Even for hardcore Chekhov fans, the film is nothing to write home about. It doesn’t live up to its cast members’ performances or the original play’s strengths. Chekhov purists will likely gag at the thought of a performance of “The Seagull” that is not Konstantin Stanislavski’s 1898 production of the play, often regarded as one of the greatest moments in the history of Russian theater. That’s a shadow so large, even Saoirse Ronan’s compelling performance can’t save it.

Peter Weir is no stranger to critically-acclaimed films, having directed “Dead Poets Society,” “The Truman Show,” and “The Year of Living Dangerously” before making “The Way Back” in 2010. The film is a strong showcase for Saoirse Ronan, who was just 16 at the time. She’s the best part of the film, which is no small feat since it includes the likes of Colin Farrell, Ed Harris, and Jim Sturgess. 
“The Way Back” follows a group of prisoners during World War II who plan their escape together. Most of the film centers on their exodus to Mongolia, where along the way they encounter an escaped Polish girl named Irena, played by Ronan. The film is quite a tragic story for this group of characters. Nevertheless, each actor gets a moment to shine in this project.
In a review for The New York Times, Manohla Dargis cited Saoirse Ronan’s role in the film as a tear-jerker, while The Guardian called her “enigmatic.” Despite some divisive reviews on the film’s bleakness, it was another substantial notch in Ronan’s belt of increasing length.

“Mary Queen of Scots” was a pivotal film for Saoirse Ronan, transitioning her from an actress playing children and teenagers to playing the confident and assured monarch of Scotland. Ronan stars opposite Margot Robbie, who portrays the Queen of England, Elizabeth I, in this film that documents the historical feud between the royal cousins, resulting in Mary’s execution. Its supporting cast also includes strong talent like David Tennant, Guy Pearce, Joe Alwyn, and Gemma Chan. 
Despite praise by critics for the performances of Ronan and Robbie, the film was only nominated at the Academy Awards for costume design and makeup and hairstyling. Some critics panned the movie’s historical inaccuracies, as well as its failure to represent this real-life drama in an interesting way on screen. Vulture, for instance, called Ronan’s portrayal “plucky” but regarded the film as an “awards-season, low-concept costume drama.”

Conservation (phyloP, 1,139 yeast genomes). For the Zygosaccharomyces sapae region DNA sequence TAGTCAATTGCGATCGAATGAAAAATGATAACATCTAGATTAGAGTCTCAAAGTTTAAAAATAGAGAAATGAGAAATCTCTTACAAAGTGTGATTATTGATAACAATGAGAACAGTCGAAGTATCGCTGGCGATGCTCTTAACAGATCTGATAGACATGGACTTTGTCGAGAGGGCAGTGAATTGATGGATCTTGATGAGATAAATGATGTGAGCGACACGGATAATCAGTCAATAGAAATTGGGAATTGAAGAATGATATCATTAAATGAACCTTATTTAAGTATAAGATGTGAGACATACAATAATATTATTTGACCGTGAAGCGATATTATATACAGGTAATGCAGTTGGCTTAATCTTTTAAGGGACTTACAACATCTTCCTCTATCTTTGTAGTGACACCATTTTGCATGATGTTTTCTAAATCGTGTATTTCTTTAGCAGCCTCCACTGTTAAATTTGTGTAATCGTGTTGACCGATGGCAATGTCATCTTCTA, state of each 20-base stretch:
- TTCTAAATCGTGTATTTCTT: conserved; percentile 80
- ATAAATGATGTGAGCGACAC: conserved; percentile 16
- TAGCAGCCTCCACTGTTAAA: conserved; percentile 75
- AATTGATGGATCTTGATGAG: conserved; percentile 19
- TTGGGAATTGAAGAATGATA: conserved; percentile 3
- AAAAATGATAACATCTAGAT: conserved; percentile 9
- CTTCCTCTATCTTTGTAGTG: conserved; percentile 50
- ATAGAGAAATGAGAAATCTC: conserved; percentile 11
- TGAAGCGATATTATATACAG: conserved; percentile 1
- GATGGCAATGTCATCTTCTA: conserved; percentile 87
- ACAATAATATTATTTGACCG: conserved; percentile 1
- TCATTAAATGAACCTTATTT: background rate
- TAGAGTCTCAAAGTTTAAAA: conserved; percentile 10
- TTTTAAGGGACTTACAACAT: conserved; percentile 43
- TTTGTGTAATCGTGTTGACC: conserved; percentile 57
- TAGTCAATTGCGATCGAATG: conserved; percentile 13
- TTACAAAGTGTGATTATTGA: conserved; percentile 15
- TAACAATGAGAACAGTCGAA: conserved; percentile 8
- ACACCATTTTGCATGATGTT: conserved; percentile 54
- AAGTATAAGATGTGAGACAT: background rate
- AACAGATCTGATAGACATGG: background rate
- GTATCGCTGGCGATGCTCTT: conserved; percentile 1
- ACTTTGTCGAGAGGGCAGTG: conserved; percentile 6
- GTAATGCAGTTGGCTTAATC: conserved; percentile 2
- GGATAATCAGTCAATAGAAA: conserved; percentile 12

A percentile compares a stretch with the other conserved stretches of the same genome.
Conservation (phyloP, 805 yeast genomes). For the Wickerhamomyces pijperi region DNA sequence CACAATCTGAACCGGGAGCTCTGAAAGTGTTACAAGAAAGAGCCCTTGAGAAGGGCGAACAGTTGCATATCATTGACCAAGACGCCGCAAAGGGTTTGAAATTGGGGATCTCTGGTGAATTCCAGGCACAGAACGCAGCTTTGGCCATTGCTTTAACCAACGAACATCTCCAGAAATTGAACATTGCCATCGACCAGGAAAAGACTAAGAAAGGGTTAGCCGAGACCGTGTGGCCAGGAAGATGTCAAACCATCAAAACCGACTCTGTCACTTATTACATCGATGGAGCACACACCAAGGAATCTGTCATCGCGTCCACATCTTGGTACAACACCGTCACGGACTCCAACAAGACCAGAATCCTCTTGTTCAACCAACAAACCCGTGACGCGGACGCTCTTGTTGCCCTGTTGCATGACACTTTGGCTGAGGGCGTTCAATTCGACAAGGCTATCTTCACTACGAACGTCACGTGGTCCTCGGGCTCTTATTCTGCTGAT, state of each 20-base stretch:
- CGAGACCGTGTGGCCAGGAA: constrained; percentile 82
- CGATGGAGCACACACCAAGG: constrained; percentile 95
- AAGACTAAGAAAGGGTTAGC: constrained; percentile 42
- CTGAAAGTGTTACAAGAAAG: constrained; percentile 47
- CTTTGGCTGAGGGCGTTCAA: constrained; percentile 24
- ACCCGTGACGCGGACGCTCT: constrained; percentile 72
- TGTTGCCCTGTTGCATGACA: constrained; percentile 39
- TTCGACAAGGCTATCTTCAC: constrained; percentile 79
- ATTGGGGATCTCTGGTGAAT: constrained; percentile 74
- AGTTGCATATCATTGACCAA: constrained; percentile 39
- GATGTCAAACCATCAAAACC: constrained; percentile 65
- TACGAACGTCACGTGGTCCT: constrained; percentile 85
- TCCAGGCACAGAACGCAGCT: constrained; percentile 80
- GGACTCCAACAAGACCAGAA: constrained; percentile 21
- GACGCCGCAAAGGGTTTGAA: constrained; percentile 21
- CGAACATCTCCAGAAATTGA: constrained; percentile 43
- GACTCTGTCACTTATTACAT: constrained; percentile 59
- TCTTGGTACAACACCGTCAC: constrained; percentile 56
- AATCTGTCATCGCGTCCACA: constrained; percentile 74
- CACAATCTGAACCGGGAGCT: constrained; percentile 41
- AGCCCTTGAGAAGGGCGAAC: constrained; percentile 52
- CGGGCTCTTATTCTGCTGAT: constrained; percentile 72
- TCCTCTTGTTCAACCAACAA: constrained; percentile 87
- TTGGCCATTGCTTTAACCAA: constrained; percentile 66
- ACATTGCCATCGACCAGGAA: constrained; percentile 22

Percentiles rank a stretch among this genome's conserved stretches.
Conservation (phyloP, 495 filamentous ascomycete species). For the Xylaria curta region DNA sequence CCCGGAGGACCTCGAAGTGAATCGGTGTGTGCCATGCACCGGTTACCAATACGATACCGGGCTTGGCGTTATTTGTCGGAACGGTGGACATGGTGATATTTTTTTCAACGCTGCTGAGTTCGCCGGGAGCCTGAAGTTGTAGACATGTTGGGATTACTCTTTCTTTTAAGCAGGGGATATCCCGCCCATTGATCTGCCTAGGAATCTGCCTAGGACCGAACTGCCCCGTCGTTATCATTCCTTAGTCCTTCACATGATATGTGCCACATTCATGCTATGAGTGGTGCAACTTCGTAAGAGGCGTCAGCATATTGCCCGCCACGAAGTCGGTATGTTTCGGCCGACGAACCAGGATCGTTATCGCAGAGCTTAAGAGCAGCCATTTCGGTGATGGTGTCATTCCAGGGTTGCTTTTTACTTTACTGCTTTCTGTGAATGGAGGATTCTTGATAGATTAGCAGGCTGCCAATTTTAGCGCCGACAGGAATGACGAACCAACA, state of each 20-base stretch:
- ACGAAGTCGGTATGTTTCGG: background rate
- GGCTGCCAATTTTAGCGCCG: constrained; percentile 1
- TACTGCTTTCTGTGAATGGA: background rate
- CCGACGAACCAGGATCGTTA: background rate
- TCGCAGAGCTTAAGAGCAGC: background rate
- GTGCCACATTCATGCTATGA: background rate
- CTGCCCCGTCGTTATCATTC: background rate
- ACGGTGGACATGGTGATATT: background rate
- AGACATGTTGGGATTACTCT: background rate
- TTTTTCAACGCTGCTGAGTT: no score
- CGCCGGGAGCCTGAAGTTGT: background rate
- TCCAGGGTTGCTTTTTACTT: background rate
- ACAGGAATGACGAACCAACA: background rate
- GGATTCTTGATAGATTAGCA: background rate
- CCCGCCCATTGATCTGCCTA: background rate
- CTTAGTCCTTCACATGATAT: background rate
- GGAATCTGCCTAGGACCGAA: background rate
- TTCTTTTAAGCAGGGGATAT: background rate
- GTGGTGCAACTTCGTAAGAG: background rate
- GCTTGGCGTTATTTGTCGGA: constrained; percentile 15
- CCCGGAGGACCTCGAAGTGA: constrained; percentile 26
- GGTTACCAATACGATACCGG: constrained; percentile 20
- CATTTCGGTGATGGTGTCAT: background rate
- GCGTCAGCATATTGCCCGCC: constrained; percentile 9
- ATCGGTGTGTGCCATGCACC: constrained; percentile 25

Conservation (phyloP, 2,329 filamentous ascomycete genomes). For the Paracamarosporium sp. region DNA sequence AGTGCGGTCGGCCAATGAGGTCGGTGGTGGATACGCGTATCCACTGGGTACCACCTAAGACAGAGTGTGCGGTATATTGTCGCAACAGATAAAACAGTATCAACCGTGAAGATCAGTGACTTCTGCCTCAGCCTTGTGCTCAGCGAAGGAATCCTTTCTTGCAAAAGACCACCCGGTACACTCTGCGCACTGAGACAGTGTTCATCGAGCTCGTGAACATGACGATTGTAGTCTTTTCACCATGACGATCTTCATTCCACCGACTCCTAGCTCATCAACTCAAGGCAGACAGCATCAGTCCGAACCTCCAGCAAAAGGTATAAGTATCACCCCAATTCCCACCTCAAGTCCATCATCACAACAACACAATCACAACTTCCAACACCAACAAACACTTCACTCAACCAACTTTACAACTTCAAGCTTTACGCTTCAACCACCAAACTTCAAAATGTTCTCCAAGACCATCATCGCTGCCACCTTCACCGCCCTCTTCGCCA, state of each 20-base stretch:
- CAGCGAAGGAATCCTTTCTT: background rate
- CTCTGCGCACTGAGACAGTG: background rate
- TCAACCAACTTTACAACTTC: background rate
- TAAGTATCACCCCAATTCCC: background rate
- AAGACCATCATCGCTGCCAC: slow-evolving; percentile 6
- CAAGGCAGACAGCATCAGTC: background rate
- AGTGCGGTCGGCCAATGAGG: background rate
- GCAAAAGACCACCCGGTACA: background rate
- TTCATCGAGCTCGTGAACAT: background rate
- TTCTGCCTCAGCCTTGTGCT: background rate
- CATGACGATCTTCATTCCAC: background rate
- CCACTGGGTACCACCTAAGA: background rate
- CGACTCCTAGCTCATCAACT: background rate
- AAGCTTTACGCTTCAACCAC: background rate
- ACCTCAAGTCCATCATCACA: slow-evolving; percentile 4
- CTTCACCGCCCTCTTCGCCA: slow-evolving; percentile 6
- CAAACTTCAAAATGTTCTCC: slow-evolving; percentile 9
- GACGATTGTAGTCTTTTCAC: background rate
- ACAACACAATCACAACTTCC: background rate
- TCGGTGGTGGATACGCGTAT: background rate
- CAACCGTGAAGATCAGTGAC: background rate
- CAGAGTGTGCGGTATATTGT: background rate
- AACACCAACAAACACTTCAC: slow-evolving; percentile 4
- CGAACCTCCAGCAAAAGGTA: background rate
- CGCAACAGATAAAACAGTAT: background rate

Other reviews, however, praised Saoirse Ronan’s take on the Scottish queen facing destiny. The Guardian called her performance “fierce, sharp, [and] defiant,” while the San Francisco Chronicle called her “instantly likable” and certain in her youth, which is definitely accurate to historical accounts of the child queen. Perhaps if the film had nailed its historical accuracy, critics would be able to revel in the performances of Ronan and Robbie, who are both electric, particularly when they finally come face-to-face.

Saoirse Ronan rarely gets to flex her comedic chops, given her penchant for period dramas. That being said, what better actor is there to bounce quippy lines off of than Sam Rockwell, who adds charm to the most dreary of films. Fortunately, “See How They Run” doesn’t need that much of a makeover, as it’s a strong showcase for Ronan and Rockwell as a comedic duo. 
In “See How They Run,” Rockwell plays Inspector Stoppard, who is hired to investigate the murder of an American director in 1950s London. Stoppard is paired with the inexperienced but self-assured Constable Stalker, played by Ronan, and the two become unlikely friends throughout their investigation. That doesn’t prevent Ronan’s character from stumbling upon the discovery that Stoppard may have been the killer, complicating the Agatha Christie-esque whodunit. 
“See How They Run” delighted critics, who praised Rockwell and Ronan’s chemistry together, as well as the film’s very meta story (the final confrontation ends up taking place at Agatha Christie’s home, of all places). Adrien Brody, who plays a murder victim, also narrates the story and points out its cliches and flaws, making it an even better twist on the mystery genre. Hopefully, this film marks the first of many screen collaborations between Saoirse Ronan and Sam Rockwell.

At only 14 years old, Saoirse Ronan starred in Peter Jackson’s “The Lovely Bones,” based on the novel by Alice Sebold. She plays the film’s lead, Susie, a young girl who is murdered by her neighbor George, played by Stanley Tucci, early on in the film. She later finds herself in an alternate dimension known as the in-between, where she can watch her loved ones without being able to interact with them. During her ghostly observation of life moving on without her, Susie begins to uncover the true intentions of George’s killing spree, giving her the chance to let go and enter the afterlife.